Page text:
Lyra McKee peace march: Voices in unison demand an end to killings

Snow Patrol frontman Gary Lightbody on stage in Guildhall Square
Snow Patrol frontman Gary Lightbody on stage in Guildhall Square

A choir of ordinary people has come together to call for no more killings in Northern Ireland in the name of Lyra McKee.

Some had never sung before and met only hours earlier but performed in front of hundreds in Londonderry city centre at the conclusion of a three-day march.

They filled a temporary stage, crammed shoulder to shoulder and dressed in everyday clothes, as they sang the murdered journalist’s favourite song, Smalltown Girl.

They also covered themes like people power.

Many in the crowd wore T-shirts in her memory and carried flags with messages of peace.

Ms McKee, 29, was shot in the head by dissident republican group the New IRA while observing clashes with police in the Creggan estate in Londonderry last month.

Snow Patrol frontman Gary Lightbody joined the peace walk on the last leg on Monday ahead of the rally at Londonderry’s Guildhall Square.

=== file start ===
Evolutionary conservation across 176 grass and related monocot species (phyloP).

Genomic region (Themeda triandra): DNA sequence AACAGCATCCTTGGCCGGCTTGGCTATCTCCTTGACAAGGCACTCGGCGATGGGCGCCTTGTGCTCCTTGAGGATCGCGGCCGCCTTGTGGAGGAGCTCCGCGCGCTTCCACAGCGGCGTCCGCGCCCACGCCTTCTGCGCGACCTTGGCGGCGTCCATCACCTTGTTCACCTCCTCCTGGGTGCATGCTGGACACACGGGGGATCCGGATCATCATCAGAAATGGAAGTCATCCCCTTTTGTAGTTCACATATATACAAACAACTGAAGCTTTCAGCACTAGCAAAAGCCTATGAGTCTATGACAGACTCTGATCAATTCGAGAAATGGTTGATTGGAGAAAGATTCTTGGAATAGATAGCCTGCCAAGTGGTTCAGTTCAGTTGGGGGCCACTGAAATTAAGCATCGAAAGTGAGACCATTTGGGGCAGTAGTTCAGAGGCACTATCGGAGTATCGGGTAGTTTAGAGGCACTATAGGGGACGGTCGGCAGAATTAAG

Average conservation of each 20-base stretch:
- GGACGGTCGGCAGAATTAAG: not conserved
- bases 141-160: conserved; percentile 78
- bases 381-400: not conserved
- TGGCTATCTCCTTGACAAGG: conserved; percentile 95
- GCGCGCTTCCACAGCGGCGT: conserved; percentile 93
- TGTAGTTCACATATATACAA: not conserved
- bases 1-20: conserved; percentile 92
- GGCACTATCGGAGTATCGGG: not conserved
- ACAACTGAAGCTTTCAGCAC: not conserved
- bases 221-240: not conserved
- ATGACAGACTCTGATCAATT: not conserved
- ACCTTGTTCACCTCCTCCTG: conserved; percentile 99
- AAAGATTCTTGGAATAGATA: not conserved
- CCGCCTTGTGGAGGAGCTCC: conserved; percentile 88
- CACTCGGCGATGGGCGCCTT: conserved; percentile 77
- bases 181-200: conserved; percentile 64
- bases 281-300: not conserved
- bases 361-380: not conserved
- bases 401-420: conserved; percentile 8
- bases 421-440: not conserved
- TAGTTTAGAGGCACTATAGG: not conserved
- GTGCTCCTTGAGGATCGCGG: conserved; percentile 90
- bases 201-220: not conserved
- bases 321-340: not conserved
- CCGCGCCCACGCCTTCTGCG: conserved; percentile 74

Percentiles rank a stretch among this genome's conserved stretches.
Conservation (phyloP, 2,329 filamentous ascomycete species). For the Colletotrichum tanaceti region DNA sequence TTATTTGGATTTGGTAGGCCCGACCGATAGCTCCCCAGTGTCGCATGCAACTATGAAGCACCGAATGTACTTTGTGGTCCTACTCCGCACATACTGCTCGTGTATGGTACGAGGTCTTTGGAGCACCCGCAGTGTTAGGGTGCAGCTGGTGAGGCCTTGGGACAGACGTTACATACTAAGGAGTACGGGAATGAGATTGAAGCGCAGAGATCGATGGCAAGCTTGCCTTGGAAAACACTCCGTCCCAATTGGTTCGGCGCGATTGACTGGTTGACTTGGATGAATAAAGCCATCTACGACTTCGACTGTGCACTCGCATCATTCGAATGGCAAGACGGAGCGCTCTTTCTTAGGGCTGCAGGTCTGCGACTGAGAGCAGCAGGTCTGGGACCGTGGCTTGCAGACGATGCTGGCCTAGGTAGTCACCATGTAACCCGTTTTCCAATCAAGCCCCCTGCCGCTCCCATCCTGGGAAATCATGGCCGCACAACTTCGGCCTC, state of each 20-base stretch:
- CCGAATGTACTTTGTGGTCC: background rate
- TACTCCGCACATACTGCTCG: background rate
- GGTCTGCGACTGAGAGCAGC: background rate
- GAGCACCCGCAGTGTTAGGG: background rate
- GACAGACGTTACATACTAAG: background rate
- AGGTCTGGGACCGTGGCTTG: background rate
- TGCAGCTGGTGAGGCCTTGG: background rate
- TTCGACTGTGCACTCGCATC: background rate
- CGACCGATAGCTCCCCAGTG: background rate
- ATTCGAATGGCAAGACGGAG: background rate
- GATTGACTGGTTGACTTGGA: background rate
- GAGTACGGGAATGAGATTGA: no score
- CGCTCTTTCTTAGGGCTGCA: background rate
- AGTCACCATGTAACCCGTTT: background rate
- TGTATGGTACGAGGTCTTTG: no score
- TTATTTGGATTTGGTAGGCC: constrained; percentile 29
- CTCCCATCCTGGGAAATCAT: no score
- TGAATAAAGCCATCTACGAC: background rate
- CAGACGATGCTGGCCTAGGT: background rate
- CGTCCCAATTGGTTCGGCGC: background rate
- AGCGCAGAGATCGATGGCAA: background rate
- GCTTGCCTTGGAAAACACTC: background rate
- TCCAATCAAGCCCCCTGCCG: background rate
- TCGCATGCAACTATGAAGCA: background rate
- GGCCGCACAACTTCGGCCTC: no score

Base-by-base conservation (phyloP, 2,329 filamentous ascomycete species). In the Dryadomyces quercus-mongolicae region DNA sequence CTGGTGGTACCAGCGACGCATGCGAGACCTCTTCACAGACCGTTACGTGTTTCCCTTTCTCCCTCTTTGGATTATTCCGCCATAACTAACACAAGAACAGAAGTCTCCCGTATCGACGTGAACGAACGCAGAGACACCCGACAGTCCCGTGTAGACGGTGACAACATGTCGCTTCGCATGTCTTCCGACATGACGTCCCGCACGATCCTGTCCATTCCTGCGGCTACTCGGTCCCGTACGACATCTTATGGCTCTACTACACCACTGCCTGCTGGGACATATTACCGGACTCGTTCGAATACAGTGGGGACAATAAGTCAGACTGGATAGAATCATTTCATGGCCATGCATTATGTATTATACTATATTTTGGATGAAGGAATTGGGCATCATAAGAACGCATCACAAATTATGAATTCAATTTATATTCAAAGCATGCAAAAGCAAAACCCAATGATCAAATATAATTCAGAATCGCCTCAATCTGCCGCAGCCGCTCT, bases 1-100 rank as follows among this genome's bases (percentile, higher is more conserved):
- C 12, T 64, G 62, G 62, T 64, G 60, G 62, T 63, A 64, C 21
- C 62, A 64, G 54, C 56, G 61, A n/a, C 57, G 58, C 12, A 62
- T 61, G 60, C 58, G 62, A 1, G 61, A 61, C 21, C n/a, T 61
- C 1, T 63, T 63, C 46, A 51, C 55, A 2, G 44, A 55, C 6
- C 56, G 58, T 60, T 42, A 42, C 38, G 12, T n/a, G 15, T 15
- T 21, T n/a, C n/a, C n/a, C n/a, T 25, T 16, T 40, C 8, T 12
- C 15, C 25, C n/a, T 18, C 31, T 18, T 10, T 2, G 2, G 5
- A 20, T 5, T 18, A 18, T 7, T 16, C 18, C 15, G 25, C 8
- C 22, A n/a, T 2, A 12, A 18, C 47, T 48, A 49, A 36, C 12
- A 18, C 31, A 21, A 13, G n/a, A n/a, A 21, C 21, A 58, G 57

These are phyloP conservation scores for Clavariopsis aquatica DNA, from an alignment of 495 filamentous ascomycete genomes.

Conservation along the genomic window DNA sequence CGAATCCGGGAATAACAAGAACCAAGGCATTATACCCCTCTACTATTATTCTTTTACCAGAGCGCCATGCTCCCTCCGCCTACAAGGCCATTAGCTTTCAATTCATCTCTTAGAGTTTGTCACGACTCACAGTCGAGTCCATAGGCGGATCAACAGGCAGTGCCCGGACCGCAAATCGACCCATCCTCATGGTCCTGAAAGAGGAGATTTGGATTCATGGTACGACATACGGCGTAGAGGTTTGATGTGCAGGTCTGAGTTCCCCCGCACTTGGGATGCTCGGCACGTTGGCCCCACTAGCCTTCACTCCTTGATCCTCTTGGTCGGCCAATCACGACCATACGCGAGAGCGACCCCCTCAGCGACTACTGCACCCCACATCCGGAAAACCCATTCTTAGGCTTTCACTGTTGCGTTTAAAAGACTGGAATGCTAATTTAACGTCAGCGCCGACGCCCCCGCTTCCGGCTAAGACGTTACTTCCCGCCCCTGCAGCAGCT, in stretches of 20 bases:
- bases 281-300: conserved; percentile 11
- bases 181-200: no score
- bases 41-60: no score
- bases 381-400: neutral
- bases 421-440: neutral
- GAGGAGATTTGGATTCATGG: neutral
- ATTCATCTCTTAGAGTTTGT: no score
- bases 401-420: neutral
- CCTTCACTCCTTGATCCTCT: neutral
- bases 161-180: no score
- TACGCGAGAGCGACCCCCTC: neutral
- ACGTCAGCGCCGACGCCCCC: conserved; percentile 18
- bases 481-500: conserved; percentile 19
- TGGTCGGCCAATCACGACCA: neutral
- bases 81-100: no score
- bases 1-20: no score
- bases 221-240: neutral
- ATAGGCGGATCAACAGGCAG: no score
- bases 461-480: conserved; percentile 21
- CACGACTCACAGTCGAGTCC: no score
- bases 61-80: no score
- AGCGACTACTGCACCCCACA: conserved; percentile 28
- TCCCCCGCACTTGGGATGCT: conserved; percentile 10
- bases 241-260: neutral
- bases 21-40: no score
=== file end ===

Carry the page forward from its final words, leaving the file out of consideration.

During the funeral a priest asked Northern Ireland’s politicians why it took the death of a 29-year-old woman to unite their parties.

The latest talks process designed to restore devolved political power-sharing was launched soon after the murder.

A spokeswoman for the walkers told the crowd failure to do the right thing was not an option, in reference to the political vacuum.

“We want to thank the McKee family for their honesty, their integrity, their love and their strength.

“Our hearts are broken for you but our hearts are open for you.

“As Lyra said, it won’t always be like this, it will get better.”

Richard Moore was shot and blinded aged 10 by a soldier.

He is a peace activist who brought the Dalai Lama to Londonderry in the past.

He urged politicians to compromise.

“What we need to see out of our leaders is for them to take a risk for peace.”

He said the gunmen were destroying their own cause.